Projecting what Cubs September roster might look like with reinforcements

Projecting what Cubs September roster might look like with reinforcements

Get ready for long games, messy box scores and plenty of pitching changes.

It's that time of year again, as MLB rosters expand Sept. 1, allowing teams to add as many as 15 extra guys to the big-league roster.

In the Cubs' case, the expanded roster gives manager Joe Maddon a plethora of different options, namely out of the bullpen.

The Cubs will have some some moving and shaking coming on their 40-man roster ahead of Saturday's big day, but here's an idea of what the roster could look like in the heat of the pennant race in the season's final month:

The sick bay

Most of the Cubs' roster reinforcements will come in the form of regular players returning from injury. The team's current disabled list is very long and that's not even including Yu Darvish, who is out for the season.

Kris Bryant (shoulder) began his rehab assignment Monday in Iowa, serving as the designated hitter. He's mere days away from returning to the big-league club, possibly making an appearance even before Sept. 1.

Tyler Chatwood (hip) made a rehab start in Iowa Monday night, too, but walked five batters and it would be shocking to see him called back up before Saturday. Even when he does return, his role on the team is murky at best as control issues have plagued him from the get-go.

Brandon Morrow (biceps) played catch Sunday and there is still no timetable for his return. At some point in September, he figures to slot back in at the tail end of the Cubs bullpen — it's just that nobody knows exactly when that will be.

Addison Russell (hand) is still resting and hasn't resumed baseball activities. He won't get a chance to go on a rehab assignment as the minor-league season ends this week and the Cubs shortstop definitely won't be back up with the club this weekend.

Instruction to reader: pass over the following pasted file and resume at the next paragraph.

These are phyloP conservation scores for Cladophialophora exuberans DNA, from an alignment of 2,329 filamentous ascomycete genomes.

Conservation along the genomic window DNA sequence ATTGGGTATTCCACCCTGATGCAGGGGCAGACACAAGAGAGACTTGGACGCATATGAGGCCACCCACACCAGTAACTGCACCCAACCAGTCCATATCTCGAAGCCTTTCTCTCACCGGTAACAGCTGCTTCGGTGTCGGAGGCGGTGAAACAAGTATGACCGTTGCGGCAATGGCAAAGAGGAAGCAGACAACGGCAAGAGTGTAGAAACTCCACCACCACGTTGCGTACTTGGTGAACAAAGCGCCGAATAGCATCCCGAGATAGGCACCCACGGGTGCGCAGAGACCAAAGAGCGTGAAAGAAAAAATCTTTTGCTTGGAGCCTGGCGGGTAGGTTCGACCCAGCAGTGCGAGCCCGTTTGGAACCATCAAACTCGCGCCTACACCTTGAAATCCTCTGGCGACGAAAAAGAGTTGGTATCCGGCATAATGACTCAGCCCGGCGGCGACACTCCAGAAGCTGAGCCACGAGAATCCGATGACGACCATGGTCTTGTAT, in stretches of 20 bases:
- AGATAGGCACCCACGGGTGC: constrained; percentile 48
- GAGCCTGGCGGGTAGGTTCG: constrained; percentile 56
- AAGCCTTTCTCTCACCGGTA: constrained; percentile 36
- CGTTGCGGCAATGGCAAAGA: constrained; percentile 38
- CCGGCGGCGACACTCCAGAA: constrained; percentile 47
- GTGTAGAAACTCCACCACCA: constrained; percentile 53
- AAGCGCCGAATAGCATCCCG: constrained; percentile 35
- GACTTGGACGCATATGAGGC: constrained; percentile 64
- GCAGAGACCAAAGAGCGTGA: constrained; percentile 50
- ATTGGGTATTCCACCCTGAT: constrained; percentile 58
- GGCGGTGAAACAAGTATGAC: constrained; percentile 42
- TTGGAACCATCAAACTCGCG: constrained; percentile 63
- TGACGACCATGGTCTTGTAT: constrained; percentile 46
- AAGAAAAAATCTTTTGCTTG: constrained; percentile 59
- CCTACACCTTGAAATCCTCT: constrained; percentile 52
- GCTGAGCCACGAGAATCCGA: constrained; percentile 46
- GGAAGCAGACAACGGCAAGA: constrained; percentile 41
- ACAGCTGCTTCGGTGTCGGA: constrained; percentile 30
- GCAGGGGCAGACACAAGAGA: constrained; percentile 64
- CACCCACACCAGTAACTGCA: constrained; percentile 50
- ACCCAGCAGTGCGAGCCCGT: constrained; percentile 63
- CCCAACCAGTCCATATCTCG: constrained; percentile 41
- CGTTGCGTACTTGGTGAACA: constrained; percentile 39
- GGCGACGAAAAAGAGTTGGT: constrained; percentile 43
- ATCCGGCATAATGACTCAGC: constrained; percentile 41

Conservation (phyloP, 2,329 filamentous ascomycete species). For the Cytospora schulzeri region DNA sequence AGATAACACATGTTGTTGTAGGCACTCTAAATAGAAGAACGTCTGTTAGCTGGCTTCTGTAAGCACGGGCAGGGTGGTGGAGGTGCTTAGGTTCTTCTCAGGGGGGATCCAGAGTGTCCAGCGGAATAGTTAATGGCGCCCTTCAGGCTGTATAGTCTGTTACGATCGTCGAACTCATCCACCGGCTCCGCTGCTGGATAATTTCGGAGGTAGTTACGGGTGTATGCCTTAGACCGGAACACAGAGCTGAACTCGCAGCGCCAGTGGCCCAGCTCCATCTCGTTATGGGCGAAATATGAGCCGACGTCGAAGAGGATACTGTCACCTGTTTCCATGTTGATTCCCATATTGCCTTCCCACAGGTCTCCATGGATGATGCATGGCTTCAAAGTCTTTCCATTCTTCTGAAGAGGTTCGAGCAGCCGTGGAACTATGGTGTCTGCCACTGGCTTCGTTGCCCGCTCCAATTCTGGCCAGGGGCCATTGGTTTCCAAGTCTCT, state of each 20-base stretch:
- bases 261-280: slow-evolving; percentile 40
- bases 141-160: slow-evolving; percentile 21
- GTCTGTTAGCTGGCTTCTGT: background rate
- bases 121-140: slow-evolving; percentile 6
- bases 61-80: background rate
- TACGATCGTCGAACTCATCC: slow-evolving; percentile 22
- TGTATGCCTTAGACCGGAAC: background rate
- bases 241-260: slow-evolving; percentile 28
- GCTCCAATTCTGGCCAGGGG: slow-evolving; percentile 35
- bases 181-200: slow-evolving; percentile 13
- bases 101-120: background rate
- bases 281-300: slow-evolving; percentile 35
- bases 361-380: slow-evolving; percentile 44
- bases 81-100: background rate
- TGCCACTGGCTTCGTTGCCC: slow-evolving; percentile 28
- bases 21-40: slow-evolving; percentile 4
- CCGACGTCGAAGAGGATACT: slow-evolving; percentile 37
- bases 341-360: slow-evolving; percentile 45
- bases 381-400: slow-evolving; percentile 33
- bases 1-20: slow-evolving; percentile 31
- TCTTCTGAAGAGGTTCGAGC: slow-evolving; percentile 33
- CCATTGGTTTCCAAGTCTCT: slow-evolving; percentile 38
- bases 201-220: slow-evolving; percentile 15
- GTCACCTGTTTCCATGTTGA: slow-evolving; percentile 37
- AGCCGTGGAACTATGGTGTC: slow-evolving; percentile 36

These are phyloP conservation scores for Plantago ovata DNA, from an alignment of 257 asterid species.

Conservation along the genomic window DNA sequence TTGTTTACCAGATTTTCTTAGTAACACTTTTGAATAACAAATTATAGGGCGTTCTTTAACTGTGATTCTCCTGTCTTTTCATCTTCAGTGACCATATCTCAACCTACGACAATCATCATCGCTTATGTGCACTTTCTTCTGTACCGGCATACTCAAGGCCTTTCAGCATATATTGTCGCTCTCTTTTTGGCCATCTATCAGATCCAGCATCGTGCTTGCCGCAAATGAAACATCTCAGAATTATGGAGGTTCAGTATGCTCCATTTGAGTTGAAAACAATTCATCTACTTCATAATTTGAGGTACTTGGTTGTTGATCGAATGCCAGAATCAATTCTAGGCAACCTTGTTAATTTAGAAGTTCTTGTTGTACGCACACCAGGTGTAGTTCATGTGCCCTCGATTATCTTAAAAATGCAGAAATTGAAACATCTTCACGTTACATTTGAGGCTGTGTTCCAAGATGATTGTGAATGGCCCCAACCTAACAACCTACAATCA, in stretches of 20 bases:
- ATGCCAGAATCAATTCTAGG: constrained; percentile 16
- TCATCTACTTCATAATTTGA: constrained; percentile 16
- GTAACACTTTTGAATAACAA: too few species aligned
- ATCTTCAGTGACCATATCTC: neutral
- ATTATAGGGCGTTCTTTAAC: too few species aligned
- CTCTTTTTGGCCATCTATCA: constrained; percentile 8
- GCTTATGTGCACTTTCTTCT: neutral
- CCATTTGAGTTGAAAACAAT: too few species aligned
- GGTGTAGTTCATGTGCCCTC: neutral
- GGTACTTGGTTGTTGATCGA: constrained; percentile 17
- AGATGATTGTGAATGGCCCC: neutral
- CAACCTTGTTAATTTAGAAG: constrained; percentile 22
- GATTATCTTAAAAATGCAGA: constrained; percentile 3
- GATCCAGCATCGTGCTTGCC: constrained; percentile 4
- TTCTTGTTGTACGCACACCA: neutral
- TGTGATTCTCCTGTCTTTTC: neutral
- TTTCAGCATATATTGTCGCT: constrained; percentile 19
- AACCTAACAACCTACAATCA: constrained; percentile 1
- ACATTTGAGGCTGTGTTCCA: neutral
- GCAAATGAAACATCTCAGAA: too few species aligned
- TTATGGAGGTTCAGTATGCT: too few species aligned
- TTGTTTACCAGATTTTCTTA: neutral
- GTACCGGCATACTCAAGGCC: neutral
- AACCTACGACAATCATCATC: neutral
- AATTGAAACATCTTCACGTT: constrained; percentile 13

Mike Montgomery (shoulder) is slated to come off the disabled list this week and penciled in to start Thursday in Atlanta. He should be fine physically as the Cubs have given him an extended break from the rotation in an effort to monitor his innings.

Brian Duensing (shoulder) just gave up 3 runs and recorded only two outs Sunday with Iowa as he rehabs his own shoulder issue. The 35-year-old southpaw carries a 7.34 and 1.84 WHIP in 43 appearances in the big leagues this year, so unless he's able to right the ship soon, he probably won't play a huge role down the stretch.

Drew Smyly (elbow) is recovering from Tommy John surgery and has yet to pitch in a game at any level this season. He threw some live batting practice to Bryant over the weekend, but the chances of seeing Smyly on the mound in a Cubs uniform this season becomes less and less likely by the day.

The sure things

Anthony Bass was outrighted to Triple-A Iowa a couple weeks ago after returning from a thoracic strain and he figures to slot right back in as a low-leverage bullpen arm with the Cubs, where he sports a 2.93 ERA and 1.37 WHIP during his time in Chicago.

Terrance Gore is not on the Cubs' 40-man roster (which is full at 40 at the moment), so somebody will have to be bumped in favor of this speedster. Maddon has said he wants speed to supplement his bench and Gore is the best — and one of the only — pinch-running specialist in the game today.